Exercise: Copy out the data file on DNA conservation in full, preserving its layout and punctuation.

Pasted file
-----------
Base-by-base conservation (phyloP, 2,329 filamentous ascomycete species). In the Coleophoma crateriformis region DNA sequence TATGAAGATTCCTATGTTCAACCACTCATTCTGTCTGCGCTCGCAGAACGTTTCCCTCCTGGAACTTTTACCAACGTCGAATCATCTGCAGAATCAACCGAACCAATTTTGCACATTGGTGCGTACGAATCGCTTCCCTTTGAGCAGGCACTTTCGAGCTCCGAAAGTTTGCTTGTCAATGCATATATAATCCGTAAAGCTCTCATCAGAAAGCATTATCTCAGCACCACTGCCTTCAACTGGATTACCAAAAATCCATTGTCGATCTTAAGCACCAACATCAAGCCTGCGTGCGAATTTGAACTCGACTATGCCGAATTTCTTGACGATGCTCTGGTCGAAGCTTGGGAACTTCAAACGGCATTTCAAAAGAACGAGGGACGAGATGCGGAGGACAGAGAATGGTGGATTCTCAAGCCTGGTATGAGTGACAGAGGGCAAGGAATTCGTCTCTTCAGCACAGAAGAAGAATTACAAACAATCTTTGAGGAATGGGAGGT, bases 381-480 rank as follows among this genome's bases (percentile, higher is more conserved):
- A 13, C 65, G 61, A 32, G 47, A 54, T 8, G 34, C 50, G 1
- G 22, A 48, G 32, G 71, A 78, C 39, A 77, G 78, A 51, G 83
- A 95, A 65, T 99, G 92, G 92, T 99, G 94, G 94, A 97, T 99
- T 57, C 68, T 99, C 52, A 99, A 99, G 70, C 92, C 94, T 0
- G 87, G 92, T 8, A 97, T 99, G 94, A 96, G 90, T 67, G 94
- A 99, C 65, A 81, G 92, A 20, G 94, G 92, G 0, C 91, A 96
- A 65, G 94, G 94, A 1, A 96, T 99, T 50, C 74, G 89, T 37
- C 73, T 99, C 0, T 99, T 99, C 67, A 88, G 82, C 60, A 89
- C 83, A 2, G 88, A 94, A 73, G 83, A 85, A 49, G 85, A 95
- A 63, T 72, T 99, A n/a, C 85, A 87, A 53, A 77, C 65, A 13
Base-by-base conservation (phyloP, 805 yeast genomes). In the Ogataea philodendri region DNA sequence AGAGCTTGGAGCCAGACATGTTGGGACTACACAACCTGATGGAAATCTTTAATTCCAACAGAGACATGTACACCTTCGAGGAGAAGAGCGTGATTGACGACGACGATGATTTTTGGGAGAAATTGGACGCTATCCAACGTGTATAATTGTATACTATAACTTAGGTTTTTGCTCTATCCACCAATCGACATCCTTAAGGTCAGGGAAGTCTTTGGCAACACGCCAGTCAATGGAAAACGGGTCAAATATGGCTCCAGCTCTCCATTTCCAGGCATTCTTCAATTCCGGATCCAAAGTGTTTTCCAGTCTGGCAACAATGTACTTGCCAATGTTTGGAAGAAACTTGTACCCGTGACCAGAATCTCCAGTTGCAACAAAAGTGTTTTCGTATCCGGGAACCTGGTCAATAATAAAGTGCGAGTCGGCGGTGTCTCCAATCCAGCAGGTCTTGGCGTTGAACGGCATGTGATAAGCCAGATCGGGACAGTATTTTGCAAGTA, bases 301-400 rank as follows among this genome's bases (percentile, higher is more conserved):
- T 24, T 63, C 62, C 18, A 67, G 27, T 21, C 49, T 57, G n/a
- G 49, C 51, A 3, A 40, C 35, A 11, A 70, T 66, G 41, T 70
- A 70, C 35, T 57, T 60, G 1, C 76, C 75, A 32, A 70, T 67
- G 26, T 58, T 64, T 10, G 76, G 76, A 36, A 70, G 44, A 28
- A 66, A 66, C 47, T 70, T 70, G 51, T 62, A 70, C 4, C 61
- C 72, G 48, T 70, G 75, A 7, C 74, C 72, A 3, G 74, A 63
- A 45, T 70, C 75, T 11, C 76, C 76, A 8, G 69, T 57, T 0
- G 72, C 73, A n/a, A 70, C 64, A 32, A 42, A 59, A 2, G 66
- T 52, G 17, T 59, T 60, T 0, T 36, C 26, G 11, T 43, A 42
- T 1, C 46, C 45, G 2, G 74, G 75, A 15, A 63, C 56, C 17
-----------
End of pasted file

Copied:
Base-by-base conservation (phyloP, 2,329 filamentous ascomycete species). In the Coleophoma crateriformis region DNA sequence TATGAAGATTCCTATGTTCAACCACTCATTCTGTCTGCGCTCGCAGAACGTTTCCCTCCTGGAACTTTTACCAACGTCGAATCATCTGCAGAATCAACCGAACCAATTTTGCACATTGGTGCGTACGAATCGCTTCCCTTTGAGCAGGCACTTTCGAGCTCCGAAAGTTTGCTTGTCAATGCATATATAATCCGTAAAGCTCTCATCAGAAAGCATTATCTCAGCACCACTGCCTTCAACTGGATTACCAAAAATCCATTGTCGATCTTAAGCACCAACATCAAGCCTGCGTGCGAATTTGAACTCGACTATGCCGAATTTCTTGACGATGCTCTGGTCGAAGCTTGGGAACTTCAAACGGCATTTCAAAAGAACGAGGGACGAGATGCGGAGGACAGAGAATGGTGGATTCTCAAGCCTGGTATGAGTGACAGAGGGCAAGGAATTCGTCTCTTCAGCACAGAAGAAGAATTACAAACAATCTTTGAGGAATGGGAGGT, bases 381-480 rank as follows among this genome's bases (percentile, higher is more conserved):
- A 13, C 65, G 61, A 32, G 47, A 54, T 8, G 34, C 50, G 1
- G 22, A 48, G 32, G 71, A 78, C 39, A 77, G 78, A 51, G 83
- A 95, A 65, T 99, G 92, G 92, T 99, G 94, G 94, A 97, T 99
- T 57, C 68, T 99, C 52, A 99, A 99, G 70, C 92, C 94, T 0
- G 87, G 92, T 8, A 97, T 99, G 94, A 96, G 90, T 67, G 94
- A 99, C 65, A 81, G 92, A 20, G 94, G 92, G 0, C 91, A 96
- A 65, G 94, G 94, A 1, A 96, T 99, T 50, C 74, G 89, T 37
- C 73, T 99, C 0, T 99, T 99, C 67, A 88, G 82, C 60, A 89
- C 83, A 2, G 88, A 94, A 73, G 83, A 85, A 49, G 85, A 95
- A 63, T 72, T 99, A n/a, C 85, A 87, A 53, A 77, C 65, A 13
Base-by-base conservation (phyloP, 805 yeast genomes). In the Ogataea philodendri region DNA sequence AGAGCTTGGAGCCAGACATGTTGGGACTACACAACCTGATGGAAATCTTTAATTCCAACAGAGACATGTACACCTTCGAGGAGAAGAGCGTGATTGACGACGACGATGATTTTTGGGAGAAATTGGACGCTATCCAACGTGTATAATTGTATACTATAACTTAGGTTTTTGCTCTATCCACCAATCGACATCCTTAAGGTCAGGGAAGTCTTTGGCAACACGCCAGTCAATGGAAAACGGGTCAAATATGGCTCCAGCTCTCCATTTCCAGGCATTCTTCAATTCCGGATCCAAAGTGTTTTCCAGTCTGGCAACAATGTACTTGCCAATGTTTGGAAGAAACTTGTACCCGTGACCAGAATCTCCAGTTGCAACAAAAGTGTTTTCGTATCCGGGAACCTGGTCAATAATAAAGTGCGAGTCGGCGGTGTCTCCAATCCAGCAGGTCTTGGCGTTGAACGGCATGTGATAAGCCAGATCGGGACAGTATTTTGCAAGTA, bases 301-400 rank as follows among this genome's bases (percentile, higher is more conserved):
- T 24, T 63, C 62, C 18, A 67, G 27, T 21, C 49, T 57, G n/a
- G 49, C 51, A 3, A 40, C 35, A 11, A 70, T 66, G 41, T 70
- A 70, C 35, T 57, T 60, G 1, C 76, C 75, A 32, A 70, T 67
- G 26, T 58, T 64, T 10, G 76, G 76, A 36, A 70, G 44, A 28
- A 66, A 66, C 47, T 70, T 70, G 51, T 62, A 70, C 4, C 61
- C 72, G 48, T 70, G 75, A 7, C 74, C 72, A 3, G 74, A 63
- A 45, T 70, C 75, T 11, C 76, C 76, A 8, G 69, T 57, T 0
- G 72, C 73, A n/a, A 70, C 64, A 32, A 42, A 59, A 2, G 66
- T 52, G 17, T 59, T 60, T 0, T 36, C 26, G 11, T 43, A 42
- T 1, C 46, C 45, G 2, G 74, G 75, A 15, A 63, C 56, C 17